To believe otherwise is to believe that people should receive what they don’t deserve. To believe that is not to believe in a just and fair world.  

Entitlement is believing something is deserved without paying the necessary cost. This is the fundamental flaw in our generations thinking that reveals a very prevalent immaturity. 

This is why we whine and opine online, why we cry at the office when we fail or feel bad, and why our mothers scold our teachers for giving us low grades.

This is why we are weak.

We have so much energy but we are weak, unable to make anything more of our lives than the social media pa-cute even as we continue to mooch of our well-meanjng co-dependent parents.

How do we know we are weak?

When we are so easily stressed, we are too weak to handle responsibility. When we easily breakdown during tough situations, we are too weak to build. When we easily complain, we are too weak to address things ourselves. When we gossip or backstab, we are too weak to confront others. When we don’t stick to deliverables , we are too weak to handle commitments. When we follow the crowd, we are too weak to stand alone. When we don’t move out of home, and we are already old enough, we are too weak to fend for ourselves, and in many cases, stand independent of our parents’ decision making and resources. I can go on.

And weakness is not a virtue. It is useless. It is unattractive (at least should be). Crying in the office is not just unprofessional, it is selfish, distracting from the success of the team to deal with an individual’s feelings. You dont like your company, be part of the change or quit. Dont be the little boy crying for something better when you’re an adult with the responsibility to do something better. Complaining about your partner to your friends is weak and sows the seeds for future unfaithfulness. You are better off improving things or leaving than whining and nagging. No one wants to be with a whiner. Even the Bible says its bettee to live in the corner of a roof then be with a nagging wife. Whatever it is you don’t like you either be the change or you move away. Don’t waste  a moment acting like a brat. The world isn’t perfect so don’t expect it to be. It can be better or worse depending on how we face it.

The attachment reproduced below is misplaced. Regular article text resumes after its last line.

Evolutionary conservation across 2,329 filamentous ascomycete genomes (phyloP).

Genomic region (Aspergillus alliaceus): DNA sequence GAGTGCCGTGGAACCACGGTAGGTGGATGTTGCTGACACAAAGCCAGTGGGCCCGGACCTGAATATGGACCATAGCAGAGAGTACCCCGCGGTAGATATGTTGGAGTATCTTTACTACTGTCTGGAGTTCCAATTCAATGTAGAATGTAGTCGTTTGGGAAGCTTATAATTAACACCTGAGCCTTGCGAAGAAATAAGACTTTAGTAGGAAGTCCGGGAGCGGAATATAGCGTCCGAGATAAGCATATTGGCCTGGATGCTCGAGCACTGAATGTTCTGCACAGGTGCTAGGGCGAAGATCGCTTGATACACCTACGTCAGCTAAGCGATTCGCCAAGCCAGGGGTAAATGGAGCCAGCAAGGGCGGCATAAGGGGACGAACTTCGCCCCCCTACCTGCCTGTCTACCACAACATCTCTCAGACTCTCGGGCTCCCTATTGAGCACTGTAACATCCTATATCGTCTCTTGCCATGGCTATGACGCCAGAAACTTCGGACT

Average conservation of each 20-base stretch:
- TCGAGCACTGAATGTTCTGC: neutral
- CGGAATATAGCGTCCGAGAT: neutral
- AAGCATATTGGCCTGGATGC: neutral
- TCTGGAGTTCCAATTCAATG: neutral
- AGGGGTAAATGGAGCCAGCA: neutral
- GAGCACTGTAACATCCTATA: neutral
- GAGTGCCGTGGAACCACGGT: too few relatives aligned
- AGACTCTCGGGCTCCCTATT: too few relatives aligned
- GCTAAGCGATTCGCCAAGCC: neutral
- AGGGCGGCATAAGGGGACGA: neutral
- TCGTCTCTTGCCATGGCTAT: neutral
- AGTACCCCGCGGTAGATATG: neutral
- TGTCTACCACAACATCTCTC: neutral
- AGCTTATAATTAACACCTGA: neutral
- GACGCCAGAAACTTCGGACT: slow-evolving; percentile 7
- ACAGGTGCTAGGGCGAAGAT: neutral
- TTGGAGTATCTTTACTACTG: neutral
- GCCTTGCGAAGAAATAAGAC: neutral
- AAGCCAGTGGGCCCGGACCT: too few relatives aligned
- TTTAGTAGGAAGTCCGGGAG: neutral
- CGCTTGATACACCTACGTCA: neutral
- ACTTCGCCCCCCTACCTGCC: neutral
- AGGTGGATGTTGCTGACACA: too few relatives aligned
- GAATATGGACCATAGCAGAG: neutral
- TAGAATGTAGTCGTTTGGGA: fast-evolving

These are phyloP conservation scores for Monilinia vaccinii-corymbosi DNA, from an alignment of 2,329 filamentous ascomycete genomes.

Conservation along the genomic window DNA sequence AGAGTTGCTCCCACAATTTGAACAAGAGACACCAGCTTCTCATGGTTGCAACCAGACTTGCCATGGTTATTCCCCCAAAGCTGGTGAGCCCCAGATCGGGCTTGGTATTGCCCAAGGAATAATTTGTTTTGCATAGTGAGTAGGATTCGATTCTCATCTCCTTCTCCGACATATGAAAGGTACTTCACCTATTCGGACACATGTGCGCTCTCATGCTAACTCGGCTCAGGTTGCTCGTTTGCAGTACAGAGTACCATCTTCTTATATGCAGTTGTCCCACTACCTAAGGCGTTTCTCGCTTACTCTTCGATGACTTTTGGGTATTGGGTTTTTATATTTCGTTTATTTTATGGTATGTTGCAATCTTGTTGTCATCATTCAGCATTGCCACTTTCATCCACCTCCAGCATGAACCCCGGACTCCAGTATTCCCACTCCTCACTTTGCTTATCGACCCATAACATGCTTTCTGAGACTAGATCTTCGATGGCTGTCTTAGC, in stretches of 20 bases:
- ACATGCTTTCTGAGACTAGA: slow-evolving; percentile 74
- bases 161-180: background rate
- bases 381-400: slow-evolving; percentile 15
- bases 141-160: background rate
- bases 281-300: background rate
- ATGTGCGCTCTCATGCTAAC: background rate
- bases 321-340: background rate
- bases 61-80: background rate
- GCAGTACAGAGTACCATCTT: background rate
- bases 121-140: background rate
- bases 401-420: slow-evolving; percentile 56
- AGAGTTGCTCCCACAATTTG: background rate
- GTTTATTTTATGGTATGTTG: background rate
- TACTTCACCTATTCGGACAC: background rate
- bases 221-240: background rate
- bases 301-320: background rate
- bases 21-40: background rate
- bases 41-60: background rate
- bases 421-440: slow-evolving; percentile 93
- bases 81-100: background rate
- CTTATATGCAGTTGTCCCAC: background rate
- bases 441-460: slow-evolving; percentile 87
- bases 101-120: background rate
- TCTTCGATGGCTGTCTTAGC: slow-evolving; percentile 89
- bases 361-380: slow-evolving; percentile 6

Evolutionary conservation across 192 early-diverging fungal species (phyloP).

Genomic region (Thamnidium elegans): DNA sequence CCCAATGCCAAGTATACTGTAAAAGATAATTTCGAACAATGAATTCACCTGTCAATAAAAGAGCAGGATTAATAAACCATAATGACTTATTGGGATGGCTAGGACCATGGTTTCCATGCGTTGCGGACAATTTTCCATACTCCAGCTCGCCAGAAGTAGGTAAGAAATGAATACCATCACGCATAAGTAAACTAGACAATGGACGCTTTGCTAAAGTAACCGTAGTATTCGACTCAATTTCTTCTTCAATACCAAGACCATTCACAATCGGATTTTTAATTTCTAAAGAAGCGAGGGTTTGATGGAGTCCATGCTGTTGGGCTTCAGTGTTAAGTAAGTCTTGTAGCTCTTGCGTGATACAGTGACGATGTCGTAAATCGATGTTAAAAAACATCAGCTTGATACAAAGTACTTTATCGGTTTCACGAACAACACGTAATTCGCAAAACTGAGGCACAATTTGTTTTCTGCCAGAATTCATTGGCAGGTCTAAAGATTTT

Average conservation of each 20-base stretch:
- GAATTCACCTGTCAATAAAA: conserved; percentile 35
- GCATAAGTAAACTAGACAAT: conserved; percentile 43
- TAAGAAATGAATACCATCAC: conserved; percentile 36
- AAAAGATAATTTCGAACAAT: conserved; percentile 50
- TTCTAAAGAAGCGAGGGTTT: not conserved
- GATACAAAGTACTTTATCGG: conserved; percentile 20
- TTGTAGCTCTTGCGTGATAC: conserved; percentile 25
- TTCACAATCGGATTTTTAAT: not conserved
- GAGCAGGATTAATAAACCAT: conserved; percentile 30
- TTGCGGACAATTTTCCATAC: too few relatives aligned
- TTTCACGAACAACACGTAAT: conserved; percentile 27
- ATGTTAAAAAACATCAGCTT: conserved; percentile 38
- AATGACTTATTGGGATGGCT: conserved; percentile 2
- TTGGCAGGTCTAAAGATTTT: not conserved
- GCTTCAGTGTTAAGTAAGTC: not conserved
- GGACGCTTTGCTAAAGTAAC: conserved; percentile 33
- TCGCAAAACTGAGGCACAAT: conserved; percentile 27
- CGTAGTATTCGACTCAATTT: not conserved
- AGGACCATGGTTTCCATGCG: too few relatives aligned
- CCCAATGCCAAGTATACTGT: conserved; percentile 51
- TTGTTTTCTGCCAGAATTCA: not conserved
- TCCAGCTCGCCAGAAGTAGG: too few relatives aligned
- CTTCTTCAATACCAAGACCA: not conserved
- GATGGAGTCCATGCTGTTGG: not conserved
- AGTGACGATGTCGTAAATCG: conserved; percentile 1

When I was being updated by the latest drama from some of our “millennials” in our company, I very quickly remembered my 3 week old son crying in his cot. My baby cries when it needs or wants something. It cries unintelligently, unable to speak or communicate effectively what it is he requires. So he cries and cries and cries. He wails (which is like a shout and a cry combined). At this stage it’s still bearable, even cute. But someday, he will be 13 (a man in my book) and learning how to communicate effectively should be a given and whining stamped out. To see an adult crying and whining or even wailing like a baby is embarrassing. Some of you are in your 20s and 30s and you still address life like my baby.

Babies cry because they’re helpless. You are not. You have a mind. Use it. How can anyone with a college degree have graduated without knowing how to interact in uncomfortable relationships? What are we teaching? What are we learning? Unless you are a helpless baby, stop whining and help yourself. If you’re a parent stop raising brats thinking you’re being supportive. You’re raising a weak person who responds to life like my 3 week old. I would be so worried to work for or with someone who acts like my 3 week old. I would be dumb to do so. Same for marriage or any other partnership. I would be very stupid to connect my success to an adult who acts like my 3 week old.